11. In the recent judgment ‘Patel Field Marshal Agencies & Anr. vs. P.M.Diesels Ltd. & Ors, (2018) 73 PTC 15’ (SC), the Hon’ble Supreme Court while interpreting Section 111 para materia to Section 124 of the Act held that in that case the issue with respect to the invalidity of the trademark would be decided by the Tribunal and not by the Civil Court. However, the Tribunal will come in sesin only if the Civil Court was satisfied that the issue with regard to invalidity ought to be framed in the suit. Once an issue to the said effect is framed, the matter will thereafter go to the Tribunal and the decision of the Tribunal will thereafter bind the Civil Court. If despite the order of the Civil Court, the parties do not approach Tribunal for rectification, the plea of invalidity will no longer survive.
12. Since the defendant has never abandoned the plea of invalidity and has filed the rectification proceedings within three months before the Board, the proceedings in the present case under Section 124 of the Act regarding plaintiff’s suit for infringement of the trademark are liable to be stayed.
13. This Court finds merit in the plea of the learned counsel for the plaintiff that in a suit for ‘passing off’, the proceedings, however, would continue. Section 124 of the Act is applicable only to the suits for stay of infringement till the final decision of the pending rectifications. This Court in ‘Micolube India Ltd. vs. Maggon Auto Centre & Anr.’ decided on 14.01.2010 categorically held :
“18. A plain reading of the said provision indicates that while considering an application for the stay of the proceedings where the validity of the registration of the trade mark is questioned, an order can be passed in a suit for infringement of trademark. In the present case, since both the parties are holding the registration of the same mark, thus the suit filed by the plaintiff for infringement of trademark is not maintainable in view of Section 28(3) and Section 30(2)(e) of the Act. It cannot be disputed that the suit for passing off would be maintainable. Section 124 does not specifically mandates that while staying the suit for infringement of trademark, an action for passing off shall also be stayed. Therefore, I am of the view that the suit for passing off can continue.
XXXX XXXX XXXX
20. In view of the aforesaid circumstances, the present application is allowed partly as far as the suit of infringement of trade mark is concerned and the same is stayed till the final decision of the pending rectifications. But, the suit filed by the plaintiff for passing off shall continue and is to be considered on its own merit, and the prayer of stay the suit for passing off cannot be accepted. I.A. No. 3915/2009 is disposed of with the abovementioned observations.”
14. Again, the Division Bench of this Court in ‘Puma Stationer P.Ltdd. & Anr. vs. Hindustan Pencils Ltd.’ decided on 16.02.2010 held :
“15. We are of the view, therefore, that the law on this issue is quite well settled. Where an application for rectification/cancellation of a registered trade mark is pending before the statutory authority, the High Court is obliged to stay further proceedings in the suit pending before it pursuant to Section 124(1) of the Trade Marks Act, 1999.
16. In so far as the suit out of which present appeal arises is concerned, there is an allegation against the Appellants of passing off the trade mark ‘Plasto’ as well as ‘Non-Dust’ and there is an allegation of infringement of the trade mark ‘NonDust’.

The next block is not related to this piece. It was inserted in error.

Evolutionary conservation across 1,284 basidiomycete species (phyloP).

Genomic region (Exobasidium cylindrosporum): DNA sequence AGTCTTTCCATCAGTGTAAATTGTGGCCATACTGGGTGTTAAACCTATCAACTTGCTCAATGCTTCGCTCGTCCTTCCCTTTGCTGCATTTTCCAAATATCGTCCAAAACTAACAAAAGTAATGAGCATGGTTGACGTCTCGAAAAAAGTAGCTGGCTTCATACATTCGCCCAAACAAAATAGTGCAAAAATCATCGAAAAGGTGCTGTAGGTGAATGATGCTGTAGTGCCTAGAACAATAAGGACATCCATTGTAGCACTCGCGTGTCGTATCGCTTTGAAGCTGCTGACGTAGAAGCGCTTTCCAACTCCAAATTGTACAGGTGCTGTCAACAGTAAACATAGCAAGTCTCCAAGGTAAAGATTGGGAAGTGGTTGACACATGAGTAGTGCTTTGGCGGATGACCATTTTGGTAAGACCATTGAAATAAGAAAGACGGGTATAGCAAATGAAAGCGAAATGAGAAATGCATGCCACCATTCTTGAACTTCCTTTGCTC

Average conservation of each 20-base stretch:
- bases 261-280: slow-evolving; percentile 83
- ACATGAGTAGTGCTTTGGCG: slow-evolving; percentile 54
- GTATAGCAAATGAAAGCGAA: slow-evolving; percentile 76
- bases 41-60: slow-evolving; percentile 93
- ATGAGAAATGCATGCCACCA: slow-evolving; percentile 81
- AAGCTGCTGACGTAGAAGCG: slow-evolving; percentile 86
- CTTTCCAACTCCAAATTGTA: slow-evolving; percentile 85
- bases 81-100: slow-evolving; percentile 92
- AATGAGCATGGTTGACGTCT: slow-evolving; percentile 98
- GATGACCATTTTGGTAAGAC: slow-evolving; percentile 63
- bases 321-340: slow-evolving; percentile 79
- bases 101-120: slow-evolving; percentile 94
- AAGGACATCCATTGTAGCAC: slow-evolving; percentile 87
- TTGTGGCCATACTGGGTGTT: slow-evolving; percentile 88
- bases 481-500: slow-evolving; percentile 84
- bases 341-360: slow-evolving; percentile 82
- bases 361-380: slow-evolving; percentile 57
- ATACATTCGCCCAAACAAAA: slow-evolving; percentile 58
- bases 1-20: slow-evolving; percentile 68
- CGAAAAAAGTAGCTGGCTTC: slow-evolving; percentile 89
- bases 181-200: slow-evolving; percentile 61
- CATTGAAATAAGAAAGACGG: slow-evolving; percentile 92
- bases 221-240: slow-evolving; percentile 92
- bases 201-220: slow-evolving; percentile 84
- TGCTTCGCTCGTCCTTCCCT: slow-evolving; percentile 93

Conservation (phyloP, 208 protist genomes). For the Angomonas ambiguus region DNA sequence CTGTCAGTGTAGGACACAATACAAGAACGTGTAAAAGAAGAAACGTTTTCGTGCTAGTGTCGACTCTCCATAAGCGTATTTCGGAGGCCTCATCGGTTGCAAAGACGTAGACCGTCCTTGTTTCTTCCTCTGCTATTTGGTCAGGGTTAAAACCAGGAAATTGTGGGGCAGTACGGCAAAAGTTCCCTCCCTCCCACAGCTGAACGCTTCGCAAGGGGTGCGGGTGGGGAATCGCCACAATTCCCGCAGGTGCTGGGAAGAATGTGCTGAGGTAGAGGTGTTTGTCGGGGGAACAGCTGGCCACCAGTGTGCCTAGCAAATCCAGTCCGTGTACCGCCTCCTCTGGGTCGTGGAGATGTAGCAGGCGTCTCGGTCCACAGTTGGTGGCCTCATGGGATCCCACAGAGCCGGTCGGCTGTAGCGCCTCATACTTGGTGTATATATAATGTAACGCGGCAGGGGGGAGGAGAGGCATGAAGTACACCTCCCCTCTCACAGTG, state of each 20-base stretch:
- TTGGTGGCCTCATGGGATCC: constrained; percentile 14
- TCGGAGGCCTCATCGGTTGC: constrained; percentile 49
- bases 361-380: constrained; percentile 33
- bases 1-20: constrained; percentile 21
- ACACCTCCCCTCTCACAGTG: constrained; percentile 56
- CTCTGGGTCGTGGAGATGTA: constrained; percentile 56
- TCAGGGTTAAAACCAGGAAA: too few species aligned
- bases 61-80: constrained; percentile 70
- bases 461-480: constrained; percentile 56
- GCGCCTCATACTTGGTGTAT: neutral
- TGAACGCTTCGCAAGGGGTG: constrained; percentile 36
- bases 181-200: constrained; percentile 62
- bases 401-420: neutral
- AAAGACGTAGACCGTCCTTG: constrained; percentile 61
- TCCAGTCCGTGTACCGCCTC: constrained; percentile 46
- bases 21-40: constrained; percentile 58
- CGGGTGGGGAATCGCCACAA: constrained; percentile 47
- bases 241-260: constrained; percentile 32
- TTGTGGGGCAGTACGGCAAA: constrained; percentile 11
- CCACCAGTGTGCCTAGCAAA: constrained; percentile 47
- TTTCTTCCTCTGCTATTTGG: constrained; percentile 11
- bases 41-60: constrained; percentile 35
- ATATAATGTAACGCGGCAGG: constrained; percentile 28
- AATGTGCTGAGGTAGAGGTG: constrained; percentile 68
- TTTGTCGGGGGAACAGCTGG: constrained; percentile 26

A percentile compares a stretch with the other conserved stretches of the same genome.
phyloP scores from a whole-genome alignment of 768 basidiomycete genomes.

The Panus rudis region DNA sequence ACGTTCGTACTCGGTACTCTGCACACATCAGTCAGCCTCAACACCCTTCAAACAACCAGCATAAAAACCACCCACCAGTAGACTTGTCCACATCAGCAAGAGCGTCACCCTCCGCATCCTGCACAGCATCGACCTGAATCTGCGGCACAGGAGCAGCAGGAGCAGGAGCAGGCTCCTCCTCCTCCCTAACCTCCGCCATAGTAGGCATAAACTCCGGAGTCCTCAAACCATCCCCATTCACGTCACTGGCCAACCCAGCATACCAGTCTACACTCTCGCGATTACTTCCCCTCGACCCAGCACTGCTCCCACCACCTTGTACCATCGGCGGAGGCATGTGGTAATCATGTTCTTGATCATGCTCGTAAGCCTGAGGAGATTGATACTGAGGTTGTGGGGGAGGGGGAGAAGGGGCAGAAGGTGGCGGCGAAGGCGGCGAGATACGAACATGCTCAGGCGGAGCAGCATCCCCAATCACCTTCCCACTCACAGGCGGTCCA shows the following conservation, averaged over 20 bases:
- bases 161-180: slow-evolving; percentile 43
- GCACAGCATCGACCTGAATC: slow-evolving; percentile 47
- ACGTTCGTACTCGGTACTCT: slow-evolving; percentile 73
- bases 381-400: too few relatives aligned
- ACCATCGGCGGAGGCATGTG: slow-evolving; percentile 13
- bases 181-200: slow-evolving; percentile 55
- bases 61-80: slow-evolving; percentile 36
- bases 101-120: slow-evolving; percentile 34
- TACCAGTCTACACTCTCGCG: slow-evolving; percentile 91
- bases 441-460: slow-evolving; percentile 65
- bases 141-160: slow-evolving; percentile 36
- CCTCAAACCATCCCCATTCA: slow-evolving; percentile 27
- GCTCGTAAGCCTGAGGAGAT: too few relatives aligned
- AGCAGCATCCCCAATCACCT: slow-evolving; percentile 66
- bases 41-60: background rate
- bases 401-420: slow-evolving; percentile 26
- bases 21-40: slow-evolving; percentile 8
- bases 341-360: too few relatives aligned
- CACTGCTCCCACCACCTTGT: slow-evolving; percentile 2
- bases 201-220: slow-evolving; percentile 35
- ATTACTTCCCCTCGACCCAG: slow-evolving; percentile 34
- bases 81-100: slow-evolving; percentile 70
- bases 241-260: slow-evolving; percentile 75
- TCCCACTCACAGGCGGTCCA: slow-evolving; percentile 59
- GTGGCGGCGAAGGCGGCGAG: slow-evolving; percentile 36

17. In view of the express provisions of Section 124 of Trade Marks Act, we stay further proceedings in the suit in so far as the alleged infringement is concerned with regard to the trade mark ‘NonDust’ until the disposal of the matter before the Intellectual Property Appellate Board. It is, however, made clear that the passing off action may continue.”
15. Similar view was taken in ‘Formica International Ltd. vs. Caprihans India Pvt. Ltd. & Ors, (1966) AIR Calcutta 247’:
“9. From what I have observed above it follow that the causes of action for infringement and ” passing off ” are distinct and separate and one of them may fail while the other may succeed on the same evidence. In a suit where the two causes of action are combined and the defendant seeks to invoke the provisions of Section 111 the Court, in my view, has the power and the duty to stay the suit so far us it relates to infringement of trade mark. The Court trying the suit must wait for the result of the rectification proceedings before it passes any final order or decree involving the validity of the registration. I realise that the result will be that the suit may have to be tried piecemeal. But having regard to the mandatory provisions of Section 111, I do not see any other alternative. Learned counsel for the petitioner has urged that where a plaintiff with full knowledge of the pending rectification proceedings drafts his plaint in such a manner as to make the issues of infringement and “passing off” inseparable the whole suit ought to be stayed. But the legislature does not give to the Court the power to stay a suit for “passing off”. At the same time the legislature says that when rectification proceedings are pending it is the duty of the Court to stay the suit for infringement in order that conflicting decisions may be eschewed. The legislature says further that the Court must dispose of the suit in conformity with the final order in the rectification proceeding in so far as the suit relates to the validity of the registration, I do not think that learned counsel for the respondent is right in contending that a combined action is outside the purview of Section 111. If that were the case the entire purpose of enacting this section can be frustrated in every case by combining an action for infringement with an action for “passing off”, and conflicting decisions in the rectification proceedings and in the suit may create problems incapable of being solved. It should be remembered that these proceedings may be pending either before the Registrar or the High Court and my attention has not been drawn to any provision in the statute which provides for a solution of the problem that I have broached. The only course left to the court which is concerned with the suit is to stay the action for infringement till the rectification proceedings are finally disposed of. That, I am of opinion, was the intention of the legislature, when Section 111 was introduced into the Trade and Merchandise Marks Act, 1958.”
16. High Court of Judicature at Bombay, Nagpur Bench, Nagpur, in ‘Shakti Traders vs. Shakti Press Ltd, (2008) 5 AllMR 699’, decided on 29.07.2008 in Writ Petition No.4736/2007 held :